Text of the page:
The discussion about the college summer leagues throughout New England has been the eventual merger of the Futures League and the NECBL. The talent has been much better in the NECBL the last few years as it is a non-profit league while the Futures League has better attendance with a lesser caliber player. One NECBL GM Noah Crane of the Upper Valley Nighthawks has spoken up that the leagues are in a state of change.
Upper Valley Nighthawks general manager Noah Crane is concerned about the future of the New England Collegiate Baseball League.
Crane admits some of his anxiety is a matter of self-interest. His team belongs to a league that, in the last 10 years, has had to adapt to a changing summer baseball landscape. More leagues exist now, meaning more teams are grabbing for the finite number of collegiate baseball players available.
There’s also the changing mindset by college baseball coaches who shut down their top-tier talent out of potential injury concerns. Additionally, the Futures Collegiate Baseball League, a for-profit venture in some of New England’s bigger markets, competes with the NECBL.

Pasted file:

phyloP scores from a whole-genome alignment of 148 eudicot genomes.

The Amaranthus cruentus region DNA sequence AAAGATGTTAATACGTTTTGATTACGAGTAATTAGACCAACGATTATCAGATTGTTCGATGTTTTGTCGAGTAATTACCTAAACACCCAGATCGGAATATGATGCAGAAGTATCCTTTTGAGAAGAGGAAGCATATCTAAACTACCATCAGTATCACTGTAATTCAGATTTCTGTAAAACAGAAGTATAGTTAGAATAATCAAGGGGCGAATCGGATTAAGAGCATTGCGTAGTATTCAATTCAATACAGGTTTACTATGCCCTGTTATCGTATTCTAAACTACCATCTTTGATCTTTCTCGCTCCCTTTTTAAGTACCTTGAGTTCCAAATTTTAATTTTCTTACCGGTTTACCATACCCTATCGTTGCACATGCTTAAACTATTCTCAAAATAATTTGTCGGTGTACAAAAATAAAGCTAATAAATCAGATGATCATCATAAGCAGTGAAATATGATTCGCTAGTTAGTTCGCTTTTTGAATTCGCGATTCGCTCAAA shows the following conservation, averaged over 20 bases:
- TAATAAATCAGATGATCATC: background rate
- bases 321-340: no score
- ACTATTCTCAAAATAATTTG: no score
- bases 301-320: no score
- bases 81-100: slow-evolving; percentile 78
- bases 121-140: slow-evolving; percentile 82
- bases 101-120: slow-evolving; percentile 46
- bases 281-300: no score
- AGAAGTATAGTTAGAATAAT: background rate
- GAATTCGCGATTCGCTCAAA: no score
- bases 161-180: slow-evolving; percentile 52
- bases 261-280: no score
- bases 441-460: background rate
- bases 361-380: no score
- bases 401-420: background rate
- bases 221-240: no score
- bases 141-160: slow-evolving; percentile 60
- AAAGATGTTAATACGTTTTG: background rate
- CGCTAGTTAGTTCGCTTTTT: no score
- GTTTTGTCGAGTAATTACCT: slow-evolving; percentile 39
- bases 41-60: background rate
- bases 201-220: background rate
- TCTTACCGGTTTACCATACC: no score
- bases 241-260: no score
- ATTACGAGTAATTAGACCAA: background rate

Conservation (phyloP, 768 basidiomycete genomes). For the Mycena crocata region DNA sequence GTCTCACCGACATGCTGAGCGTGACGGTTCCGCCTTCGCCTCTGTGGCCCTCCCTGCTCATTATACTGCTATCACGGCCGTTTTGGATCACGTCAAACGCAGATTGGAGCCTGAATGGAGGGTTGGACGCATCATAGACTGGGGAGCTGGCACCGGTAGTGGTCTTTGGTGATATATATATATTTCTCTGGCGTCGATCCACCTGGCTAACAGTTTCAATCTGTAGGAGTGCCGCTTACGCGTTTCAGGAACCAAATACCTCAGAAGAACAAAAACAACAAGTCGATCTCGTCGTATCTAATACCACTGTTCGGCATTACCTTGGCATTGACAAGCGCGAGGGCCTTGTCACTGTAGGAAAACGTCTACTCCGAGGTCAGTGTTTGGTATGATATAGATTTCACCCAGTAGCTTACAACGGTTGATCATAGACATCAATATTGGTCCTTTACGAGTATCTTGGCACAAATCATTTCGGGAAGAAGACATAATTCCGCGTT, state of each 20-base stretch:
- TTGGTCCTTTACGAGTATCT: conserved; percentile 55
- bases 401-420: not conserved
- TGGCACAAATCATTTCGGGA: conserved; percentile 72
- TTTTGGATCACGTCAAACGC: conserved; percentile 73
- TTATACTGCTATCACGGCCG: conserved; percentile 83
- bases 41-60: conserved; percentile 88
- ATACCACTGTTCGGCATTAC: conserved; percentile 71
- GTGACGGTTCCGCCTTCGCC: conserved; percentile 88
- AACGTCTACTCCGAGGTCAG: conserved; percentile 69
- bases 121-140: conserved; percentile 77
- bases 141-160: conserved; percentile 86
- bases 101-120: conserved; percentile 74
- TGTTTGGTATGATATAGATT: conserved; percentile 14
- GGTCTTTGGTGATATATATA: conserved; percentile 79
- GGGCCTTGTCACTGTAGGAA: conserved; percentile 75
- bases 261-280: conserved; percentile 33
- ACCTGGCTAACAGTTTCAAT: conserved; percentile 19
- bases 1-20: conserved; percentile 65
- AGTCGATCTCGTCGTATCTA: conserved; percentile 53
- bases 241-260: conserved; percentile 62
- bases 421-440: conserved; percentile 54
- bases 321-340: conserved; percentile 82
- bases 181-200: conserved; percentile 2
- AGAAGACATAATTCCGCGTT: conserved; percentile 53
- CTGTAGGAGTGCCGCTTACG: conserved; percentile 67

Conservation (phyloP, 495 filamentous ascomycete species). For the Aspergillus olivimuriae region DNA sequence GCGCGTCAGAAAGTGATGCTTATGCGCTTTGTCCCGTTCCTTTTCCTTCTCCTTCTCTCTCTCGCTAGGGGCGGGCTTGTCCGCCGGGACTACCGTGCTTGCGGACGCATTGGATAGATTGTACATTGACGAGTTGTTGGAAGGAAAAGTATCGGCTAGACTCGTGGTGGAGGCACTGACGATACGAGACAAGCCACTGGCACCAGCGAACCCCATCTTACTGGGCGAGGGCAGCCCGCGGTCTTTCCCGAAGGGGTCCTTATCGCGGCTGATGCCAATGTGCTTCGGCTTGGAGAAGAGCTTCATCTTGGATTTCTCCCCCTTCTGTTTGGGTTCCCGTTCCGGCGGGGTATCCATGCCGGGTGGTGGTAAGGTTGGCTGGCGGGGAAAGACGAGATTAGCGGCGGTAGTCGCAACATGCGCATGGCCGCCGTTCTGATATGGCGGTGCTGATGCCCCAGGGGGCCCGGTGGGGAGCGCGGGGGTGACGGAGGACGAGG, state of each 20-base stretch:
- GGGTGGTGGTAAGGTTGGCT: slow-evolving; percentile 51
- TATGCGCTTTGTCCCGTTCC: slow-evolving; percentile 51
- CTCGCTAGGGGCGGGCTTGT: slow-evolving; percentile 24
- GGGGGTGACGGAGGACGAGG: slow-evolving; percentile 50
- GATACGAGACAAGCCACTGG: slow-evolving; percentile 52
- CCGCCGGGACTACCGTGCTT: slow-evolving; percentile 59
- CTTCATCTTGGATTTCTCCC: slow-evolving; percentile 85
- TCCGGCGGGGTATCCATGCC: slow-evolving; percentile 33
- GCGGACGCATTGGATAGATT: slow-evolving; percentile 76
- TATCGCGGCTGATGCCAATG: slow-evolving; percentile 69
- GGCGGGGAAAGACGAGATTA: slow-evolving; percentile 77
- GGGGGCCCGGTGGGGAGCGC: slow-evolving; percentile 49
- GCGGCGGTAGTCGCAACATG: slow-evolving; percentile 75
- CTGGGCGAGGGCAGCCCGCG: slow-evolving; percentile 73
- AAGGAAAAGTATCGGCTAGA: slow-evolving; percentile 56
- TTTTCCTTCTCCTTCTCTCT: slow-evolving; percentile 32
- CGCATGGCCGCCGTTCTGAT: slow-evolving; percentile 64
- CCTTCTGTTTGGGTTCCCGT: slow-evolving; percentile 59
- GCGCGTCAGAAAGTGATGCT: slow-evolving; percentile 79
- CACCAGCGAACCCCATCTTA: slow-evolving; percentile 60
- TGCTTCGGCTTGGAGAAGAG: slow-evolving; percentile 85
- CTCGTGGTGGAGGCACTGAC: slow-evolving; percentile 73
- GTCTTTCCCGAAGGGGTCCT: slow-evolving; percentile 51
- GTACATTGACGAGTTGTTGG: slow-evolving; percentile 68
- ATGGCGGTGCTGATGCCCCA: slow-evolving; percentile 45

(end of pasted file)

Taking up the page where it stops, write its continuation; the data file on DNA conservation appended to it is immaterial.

“I really don’t know” where the NECBL will be in five or 10 years, Crane said last week, as his first-place team prepared for a midweek game against the Sanford Mainers at the Maxfield Sports Complex. “If we continue to keep the status quo, I think we’re going to be in trouble. If we finally get it and start doing things differently, I think we have a chance. I think we have some great franchises. We have some great teams. We have a wonderful history and a huge alumni base that we can leverage.
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